(The Center Square) – The Louisiana Workforce Commission has stopped more than 100,000 fraudulent claims for unemployment benefits from getting paid during the COVID-19 pandemic, including claims from a “massive fraud attempt” in November, LWC Secretary Ava Dejoie said Friday.
LWC staff still are reviewing about 20,000 claims to determine whether they are valid.
In most cases involving suspicious claims, the commission received no response to requests for more information, indicating the claims were fraudulent and the system worked, Dejoie said.
Dejoie does not publicly discuss all of the LWC’s fraud-prevention tactics because she doesn’t want to tip off potential fraudsters, but she did mention working with financial institutions in those efforts and reviewing death and wage records.
“Those with nefarious intent often are very smart,” she said. “It is a constant, constant effort to make sure that we are combating fraud and serving each and every individual [with a legitimate claim] that we can.”
Dejoie acknowledged delays in getting federal pandemic unemployment relief to many Louisiana residents, but she expressed frustration that Congress and President Donald Trump didn’t agree to extend those benefits until the closing days of last year, when everyone knew the programs would expire Dec. 26.
If state officials had known sooner the programs would be extended and what the rules would be, they could have been better prepared, Dejoie said.
“We’ve been put behind the eight ball,” Dejoie said.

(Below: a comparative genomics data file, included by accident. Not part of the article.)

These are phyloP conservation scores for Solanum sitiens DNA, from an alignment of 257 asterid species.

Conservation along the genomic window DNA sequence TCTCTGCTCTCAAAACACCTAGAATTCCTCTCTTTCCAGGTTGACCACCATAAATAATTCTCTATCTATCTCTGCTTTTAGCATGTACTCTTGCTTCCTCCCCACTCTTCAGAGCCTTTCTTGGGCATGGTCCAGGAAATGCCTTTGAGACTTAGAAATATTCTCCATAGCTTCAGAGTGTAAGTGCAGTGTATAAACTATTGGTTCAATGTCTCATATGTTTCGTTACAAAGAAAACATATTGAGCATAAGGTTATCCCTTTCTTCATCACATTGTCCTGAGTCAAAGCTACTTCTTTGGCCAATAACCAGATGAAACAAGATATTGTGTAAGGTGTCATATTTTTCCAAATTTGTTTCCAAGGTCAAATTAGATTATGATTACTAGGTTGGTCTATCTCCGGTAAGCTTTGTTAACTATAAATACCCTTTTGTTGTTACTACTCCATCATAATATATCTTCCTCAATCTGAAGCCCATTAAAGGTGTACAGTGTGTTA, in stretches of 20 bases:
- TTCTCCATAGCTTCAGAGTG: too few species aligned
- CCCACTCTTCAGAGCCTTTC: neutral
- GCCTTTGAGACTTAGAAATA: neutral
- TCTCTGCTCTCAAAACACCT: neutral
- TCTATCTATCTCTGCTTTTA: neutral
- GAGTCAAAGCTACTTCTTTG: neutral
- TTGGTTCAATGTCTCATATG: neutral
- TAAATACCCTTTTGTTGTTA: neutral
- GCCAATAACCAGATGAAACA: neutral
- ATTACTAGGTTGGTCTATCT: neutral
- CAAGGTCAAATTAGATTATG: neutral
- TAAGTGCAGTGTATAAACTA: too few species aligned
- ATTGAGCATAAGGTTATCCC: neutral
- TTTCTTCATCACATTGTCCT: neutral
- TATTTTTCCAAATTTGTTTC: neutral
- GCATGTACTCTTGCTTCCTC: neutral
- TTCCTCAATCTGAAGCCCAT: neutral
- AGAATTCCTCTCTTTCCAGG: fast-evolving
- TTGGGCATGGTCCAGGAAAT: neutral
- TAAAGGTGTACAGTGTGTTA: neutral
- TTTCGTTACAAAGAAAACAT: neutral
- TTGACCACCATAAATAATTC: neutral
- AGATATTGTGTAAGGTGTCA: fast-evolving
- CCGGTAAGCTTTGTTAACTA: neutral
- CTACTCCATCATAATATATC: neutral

The U.S. Department of Labor reported Friday that 140,000 jobs were lost in December. The nation had been adding jobs every month since almost 21 million jobs were lost in April.
Louisiana has gained about 170,000 jobs since April, Dejoie said. In contrast to the nation, Louisiana added jobs last month, but the state lost jobs in months when the rest of the nation was growing thanks to a record-breaking hurricane season, Dejoie said.
The Workforce Commission has paid out almost $7 billion in benefits to almost 700,000 claimants since the pandemic began, mostly federal dollars. Since the federal benefits extension was enacted, the LWC has paid almost $41 million to 139,300 people, Dejoie said.
The state’s unemployment insurance trust fund balance is $35 million, Dejoie said, while the fund’s borrowing account balance is $133 million. The federal government is loaning states interest-free money to pay legally required benefits to meet the unprecedented demand.